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What Is Net Unrealized Appreciation?

NUA ALONE

We’ve discussed how to utilize the Net Unrealized Appreciation (NUA) treatment of distributions from your qualified retirement plan (also known as QRP, meaning 401(k), 403(b), and other plans) – one of the earlier articles on Net Unrealized Appreciation can be found at this link.

Even though the process is explained in the earlier article, we didn’t discuss just what exactly can be treated with the NUA option.  How do you determine what part of the distribution can be treated with capital gains treatment?

In order to determine what is to be treated as unrealized appreciation, we need to define what has to be treated as ordinary income from such a distribution.  Briefly, the way that the NUA option works is that you take a complete distribution of your QRP account within one tax year – and you have the option to treat a portion of your account distribution with capital gains.  The portion that can be treated as capital gains is the amount of growth that has occurred in the value of company stock (your company, the one that you have the retirement plan with).

Not all of the company stock in your account is necessarily available for NUA treatment.  This is where we’ll define what cannot be treated in that fashion. The following items cannot be used for NUA, and they make up the basis of the company stock in your account:

  • Your contributions to the plan that are attributable to the employer stock
  • Your employer’s contributions to the plan, attributable to the employer stock
  • The Net Unrealized Appreciation in the stock attributed to employer contributions

Those three items will be taxed as ordinary income in the year that the distribution occurred.  So, the only thing that is left, Net Unrealized Appreciation of the company stock purchased with your own contributions, can be taxed with capital gains tax – instead of ordinary income tax, as all other pre-tax distributions from the plan are treated.

This is not an all-or-nothing provision.  You have the option to elect NUA treatment for only a portion of your overall distribution from the account.  Everything else could be rolled over into another QRP or an IRA, further deferring taxation.

Holding period

The stock distributed from the employer plan that you’ve elected to use NUA treatment on is treated as having been held for greater than one year.  Therefore, the growth that is distributed (the NUA) will have the characteristic of long-term capital gains tax treatment.  Additional gains beyond the initial NUA have a holding period that begins with the date of distribution – so it could be short-term or long-term capital gains, depending on when you take the distribution.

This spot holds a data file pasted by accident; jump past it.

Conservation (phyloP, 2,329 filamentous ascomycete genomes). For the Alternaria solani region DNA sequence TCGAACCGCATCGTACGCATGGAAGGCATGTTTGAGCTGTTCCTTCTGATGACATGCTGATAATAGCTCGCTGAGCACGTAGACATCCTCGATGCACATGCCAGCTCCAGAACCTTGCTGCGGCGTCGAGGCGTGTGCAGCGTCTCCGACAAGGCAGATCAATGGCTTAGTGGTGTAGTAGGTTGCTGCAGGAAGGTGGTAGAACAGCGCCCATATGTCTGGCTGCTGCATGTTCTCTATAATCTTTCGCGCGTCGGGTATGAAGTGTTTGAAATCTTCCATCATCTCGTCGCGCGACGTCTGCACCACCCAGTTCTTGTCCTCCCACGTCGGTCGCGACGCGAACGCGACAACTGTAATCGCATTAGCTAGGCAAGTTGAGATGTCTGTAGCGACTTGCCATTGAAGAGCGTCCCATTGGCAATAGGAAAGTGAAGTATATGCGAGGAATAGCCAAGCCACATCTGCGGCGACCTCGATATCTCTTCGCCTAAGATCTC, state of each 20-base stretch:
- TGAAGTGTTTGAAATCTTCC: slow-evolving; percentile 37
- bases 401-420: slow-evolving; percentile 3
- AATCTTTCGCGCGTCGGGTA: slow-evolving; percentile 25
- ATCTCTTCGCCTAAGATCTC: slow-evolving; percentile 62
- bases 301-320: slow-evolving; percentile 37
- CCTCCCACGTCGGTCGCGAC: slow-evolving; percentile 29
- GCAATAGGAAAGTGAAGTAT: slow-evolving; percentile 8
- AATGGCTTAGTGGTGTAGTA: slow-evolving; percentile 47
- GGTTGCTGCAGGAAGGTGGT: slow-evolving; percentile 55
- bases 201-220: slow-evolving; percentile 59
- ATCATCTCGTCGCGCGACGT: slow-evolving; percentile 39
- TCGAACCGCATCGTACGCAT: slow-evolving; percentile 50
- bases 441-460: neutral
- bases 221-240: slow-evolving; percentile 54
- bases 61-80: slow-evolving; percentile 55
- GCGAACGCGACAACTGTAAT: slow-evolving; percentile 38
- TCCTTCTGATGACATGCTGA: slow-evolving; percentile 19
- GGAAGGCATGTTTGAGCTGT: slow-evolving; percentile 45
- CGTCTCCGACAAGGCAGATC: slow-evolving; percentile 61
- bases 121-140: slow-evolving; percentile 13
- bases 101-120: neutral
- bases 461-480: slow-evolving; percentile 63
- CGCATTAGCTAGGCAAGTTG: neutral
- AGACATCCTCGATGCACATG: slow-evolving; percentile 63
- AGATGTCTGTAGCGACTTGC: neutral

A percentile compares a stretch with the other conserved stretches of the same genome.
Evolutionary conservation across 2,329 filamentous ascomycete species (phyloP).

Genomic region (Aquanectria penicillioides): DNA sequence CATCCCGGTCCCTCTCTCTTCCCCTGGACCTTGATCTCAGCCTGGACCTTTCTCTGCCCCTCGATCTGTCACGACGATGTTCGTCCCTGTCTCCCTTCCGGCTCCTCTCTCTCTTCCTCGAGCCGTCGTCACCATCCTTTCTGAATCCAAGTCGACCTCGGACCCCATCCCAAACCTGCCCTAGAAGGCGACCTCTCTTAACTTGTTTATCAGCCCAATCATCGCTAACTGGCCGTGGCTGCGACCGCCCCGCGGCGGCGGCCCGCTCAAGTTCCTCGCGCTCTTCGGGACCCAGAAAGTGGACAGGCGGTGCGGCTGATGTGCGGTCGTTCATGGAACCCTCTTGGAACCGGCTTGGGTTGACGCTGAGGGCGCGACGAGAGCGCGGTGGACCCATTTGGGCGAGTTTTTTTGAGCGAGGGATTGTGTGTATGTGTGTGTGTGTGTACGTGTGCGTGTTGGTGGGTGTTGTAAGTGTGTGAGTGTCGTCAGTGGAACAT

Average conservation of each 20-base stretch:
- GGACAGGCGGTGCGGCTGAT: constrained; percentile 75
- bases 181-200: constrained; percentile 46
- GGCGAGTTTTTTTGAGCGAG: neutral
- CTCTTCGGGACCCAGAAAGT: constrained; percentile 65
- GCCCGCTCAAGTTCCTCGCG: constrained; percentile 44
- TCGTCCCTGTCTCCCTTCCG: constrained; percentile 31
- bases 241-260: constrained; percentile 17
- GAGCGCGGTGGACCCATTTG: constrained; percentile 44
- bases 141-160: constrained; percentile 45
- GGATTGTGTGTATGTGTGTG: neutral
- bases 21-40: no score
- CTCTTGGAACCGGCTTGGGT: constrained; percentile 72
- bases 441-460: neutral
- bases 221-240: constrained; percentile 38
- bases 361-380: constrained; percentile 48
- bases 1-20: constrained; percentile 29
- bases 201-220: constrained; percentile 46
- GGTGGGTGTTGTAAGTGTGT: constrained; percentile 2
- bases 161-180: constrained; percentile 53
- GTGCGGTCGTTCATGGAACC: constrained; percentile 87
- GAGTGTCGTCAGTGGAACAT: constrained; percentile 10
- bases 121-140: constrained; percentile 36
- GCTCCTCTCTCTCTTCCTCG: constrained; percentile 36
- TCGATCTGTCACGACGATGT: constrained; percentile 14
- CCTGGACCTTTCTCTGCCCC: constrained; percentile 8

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6 Comments

  1. […] you take advantage of the Net Unrealized Appreciation (NUA) treatment for stocks transferred from your employer retirement plan, you need to fully […]

  2. […] I’ve written much about the Net Unrealized Appreciation (NUA) treatment for company stock in a 401(k) plan – this is the provision that allows you to pull out company stock as part of a full distribution from the plan and get favorable tax treatment for the gain on the stock.  More about NUA can be found in this article about Net Unrealized Appreciation Treatment. […]

  3. [...] may be reasons to leave your old plan at the old employer though.  The two that come to mind are NUA treatment of stock of the old employer, and if you think you’ll need access to the funds before you leave [...]

  4. [...] that you own in the plan.  Part of this distribution may be taxable (see this article on NUA, Net Unrealized Appreciation, for more details).  The portion of the distribution that is taxable will be subject to the [...]

  5. clydewolfNo Gravatar says:

    Jim,

    I’m confused…..you say, “The following items cannot be used for NUA,”.
    And the first item on the list is: *”Your contributions to the plan that are attributable to the employer stock”.

    Could you give a better explanation or an example of company stock in that situation?

    Because later you say, “the only thing that is left, Net Unrealized Appreciation of the company stock purchased with your own contributions,”

    Maybe another explanation or example is needed.

    Maybe I’ll have to break down and buy a copy of your IRA Owner’s Manual.
    I know I would have trouble wrestling the Kindle from my spouse.

    Thanks.

    1. jblankenshipNo Gravatar says:

      Hi Clyde -

      The contributions attributable to employer stock are basis, not NUA. I realize that my point wasn’t very clear in the article.

      PS – email me on the side.

      jb

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